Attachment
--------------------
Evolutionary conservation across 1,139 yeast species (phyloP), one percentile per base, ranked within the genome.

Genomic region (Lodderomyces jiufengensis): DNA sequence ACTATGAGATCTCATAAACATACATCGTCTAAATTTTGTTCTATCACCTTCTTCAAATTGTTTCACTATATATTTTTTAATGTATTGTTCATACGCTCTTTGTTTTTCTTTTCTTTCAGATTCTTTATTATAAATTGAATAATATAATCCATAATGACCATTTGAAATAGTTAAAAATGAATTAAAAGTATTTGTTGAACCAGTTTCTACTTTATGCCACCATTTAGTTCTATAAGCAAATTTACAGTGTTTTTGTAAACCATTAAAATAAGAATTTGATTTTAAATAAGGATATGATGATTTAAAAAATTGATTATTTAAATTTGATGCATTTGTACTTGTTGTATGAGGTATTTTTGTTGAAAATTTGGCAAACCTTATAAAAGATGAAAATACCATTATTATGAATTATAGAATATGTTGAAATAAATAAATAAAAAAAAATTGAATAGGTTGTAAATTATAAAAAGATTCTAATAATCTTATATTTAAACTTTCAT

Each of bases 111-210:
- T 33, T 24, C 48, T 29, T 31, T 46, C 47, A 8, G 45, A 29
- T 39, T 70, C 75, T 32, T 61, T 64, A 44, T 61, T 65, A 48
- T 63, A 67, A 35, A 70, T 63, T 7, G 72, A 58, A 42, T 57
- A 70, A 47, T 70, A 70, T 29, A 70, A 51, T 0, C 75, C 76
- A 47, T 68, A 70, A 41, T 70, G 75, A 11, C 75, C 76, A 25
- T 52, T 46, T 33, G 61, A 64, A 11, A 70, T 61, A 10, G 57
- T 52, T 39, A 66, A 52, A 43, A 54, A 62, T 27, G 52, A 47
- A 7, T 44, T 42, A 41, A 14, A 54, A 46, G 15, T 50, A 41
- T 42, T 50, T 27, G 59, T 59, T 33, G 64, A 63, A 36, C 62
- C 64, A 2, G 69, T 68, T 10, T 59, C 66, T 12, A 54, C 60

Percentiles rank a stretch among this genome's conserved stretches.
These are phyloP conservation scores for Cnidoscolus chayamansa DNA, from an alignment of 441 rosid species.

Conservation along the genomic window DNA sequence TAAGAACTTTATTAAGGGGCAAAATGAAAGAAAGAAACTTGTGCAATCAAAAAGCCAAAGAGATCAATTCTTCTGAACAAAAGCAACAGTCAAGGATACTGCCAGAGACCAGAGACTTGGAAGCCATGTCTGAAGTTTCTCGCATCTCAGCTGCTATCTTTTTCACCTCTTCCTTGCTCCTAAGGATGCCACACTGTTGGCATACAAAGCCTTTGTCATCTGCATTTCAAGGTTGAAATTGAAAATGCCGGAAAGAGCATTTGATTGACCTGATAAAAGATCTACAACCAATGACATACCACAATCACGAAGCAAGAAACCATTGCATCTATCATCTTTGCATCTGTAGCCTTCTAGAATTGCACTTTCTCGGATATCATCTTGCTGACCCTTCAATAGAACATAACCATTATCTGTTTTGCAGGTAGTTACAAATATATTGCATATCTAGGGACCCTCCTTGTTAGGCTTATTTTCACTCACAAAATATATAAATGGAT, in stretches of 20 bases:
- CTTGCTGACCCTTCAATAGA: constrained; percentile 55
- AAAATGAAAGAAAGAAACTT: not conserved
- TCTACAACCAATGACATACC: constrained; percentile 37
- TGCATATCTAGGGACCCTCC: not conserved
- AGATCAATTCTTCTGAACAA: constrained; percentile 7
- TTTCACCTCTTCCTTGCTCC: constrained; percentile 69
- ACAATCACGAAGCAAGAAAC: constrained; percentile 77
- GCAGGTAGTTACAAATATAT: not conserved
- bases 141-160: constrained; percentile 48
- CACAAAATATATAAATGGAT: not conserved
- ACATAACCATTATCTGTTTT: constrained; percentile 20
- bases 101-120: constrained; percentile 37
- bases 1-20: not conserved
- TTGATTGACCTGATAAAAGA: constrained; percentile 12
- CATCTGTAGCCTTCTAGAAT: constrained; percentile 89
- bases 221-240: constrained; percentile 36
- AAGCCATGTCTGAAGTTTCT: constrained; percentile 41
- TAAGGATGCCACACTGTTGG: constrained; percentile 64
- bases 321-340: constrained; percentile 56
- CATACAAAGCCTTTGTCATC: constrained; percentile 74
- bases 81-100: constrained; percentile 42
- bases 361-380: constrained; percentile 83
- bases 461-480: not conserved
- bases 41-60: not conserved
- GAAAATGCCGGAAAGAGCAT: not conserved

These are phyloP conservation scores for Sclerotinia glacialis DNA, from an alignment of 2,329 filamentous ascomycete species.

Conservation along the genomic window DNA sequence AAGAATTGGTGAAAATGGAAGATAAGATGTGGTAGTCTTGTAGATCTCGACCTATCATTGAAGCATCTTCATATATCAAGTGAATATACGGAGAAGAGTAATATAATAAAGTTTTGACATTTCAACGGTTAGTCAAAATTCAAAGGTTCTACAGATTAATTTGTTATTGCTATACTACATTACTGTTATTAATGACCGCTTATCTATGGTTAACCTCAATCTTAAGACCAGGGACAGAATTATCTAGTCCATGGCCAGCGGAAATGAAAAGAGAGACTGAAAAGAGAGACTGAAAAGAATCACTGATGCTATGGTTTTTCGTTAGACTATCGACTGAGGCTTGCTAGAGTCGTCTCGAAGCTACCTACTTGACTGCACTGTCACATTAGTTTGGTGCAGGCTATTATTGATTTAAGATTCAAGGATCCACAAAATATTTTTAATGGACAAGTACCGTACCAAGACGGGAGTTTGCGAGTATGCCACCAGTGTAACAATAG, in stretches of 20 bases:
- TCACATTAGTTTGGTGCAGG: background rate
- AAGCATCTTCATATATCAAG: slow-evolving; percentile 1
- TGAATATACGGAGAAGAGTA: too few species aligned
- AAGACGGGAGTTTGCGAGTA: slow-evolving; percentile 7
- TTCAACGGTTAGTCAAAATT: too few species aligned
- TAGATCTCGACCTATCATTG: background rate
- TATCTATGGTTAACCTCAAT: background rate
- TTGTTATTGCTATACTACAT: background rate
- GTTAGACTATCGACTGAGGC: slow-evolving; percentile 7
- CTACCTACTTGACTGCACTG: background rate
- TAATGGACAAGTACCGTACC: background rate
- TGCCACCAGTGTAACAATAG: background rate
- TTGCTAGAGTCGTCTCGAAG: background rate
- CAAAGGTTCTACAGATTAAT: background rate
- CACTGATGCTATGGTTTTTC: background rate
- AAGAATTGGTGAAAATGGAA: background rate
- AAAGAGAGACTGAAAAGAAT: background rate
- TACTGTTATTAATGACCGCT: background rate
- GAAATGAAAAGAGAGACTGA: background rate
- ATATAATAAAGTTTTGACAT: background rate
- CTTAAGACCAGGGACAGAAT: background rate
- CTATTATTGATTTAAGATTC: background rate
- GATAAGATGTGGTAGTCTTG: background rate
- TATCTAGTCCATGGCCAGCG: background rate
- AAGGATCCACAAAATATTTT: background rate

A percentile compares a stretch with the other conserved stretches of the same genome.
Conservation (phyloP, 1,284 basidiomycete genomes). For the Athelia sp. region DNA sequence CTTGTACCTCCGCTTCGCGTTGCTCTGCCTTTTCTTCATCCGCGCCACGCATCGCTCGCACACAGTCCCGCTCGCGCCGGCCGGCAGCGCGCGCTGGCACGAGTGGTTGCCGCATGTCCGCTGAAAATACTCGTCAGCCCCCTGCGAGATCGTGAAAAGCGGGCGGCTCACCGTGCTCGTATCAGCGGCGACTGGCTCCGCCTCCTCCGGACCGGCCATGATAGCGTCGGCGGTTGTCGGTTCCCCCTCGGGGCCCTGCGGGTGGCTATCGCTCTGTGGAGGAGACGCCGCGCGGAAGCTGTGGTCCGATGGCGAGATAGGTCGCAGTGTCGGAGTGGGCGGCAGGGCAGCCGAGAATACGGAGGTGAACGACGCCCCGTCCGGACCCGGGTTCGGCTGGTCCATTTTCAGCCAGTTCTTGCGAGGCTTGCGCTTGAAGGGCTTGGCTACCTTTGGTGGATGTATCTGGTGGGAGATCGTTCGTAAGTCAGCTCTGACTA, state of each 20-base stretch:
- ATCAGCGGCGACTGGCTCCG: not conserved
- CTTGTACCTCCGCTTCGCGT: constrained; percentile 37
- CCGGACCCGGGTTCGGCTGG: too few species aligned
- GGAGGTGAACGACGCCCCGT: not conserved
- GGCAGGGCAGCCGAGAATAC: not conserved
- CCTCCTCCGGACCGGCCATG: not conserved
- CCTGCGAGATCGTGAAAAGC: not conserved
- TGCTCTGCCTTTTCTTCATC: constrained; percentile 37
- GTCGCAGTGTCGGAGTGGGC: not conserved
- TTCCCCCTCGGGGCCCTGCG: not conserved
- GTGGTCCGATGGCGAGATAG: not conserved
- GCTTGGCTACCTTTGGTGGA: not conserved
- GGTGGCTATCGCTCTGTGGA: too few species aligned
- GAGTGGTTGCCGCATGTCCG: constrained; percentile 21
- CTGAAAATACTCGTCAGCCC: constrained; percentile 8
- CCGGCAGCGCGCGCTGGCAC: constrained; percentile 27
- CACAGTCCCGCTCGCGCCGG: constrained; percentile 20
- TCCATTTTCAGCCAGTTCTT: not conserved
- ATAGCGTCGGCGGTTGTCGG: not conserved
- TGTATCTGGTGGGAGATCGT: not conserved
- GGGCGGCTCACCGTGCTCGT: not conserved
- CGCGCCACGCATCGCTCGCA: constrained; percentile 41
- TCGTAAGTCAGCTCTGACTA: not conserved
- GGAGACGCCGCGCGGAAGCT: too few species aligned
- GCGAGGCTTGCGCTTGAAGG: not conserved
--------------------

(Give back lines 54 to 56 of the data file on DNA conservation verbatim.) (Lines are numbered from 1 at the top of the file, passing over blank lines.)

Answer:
- TAATGGACAAGTACCGTACC: background rate
- TGCCACCAGTGTAACAATAG: background rate
- TTGCTAGAGTCGTCTCGAAG: background rate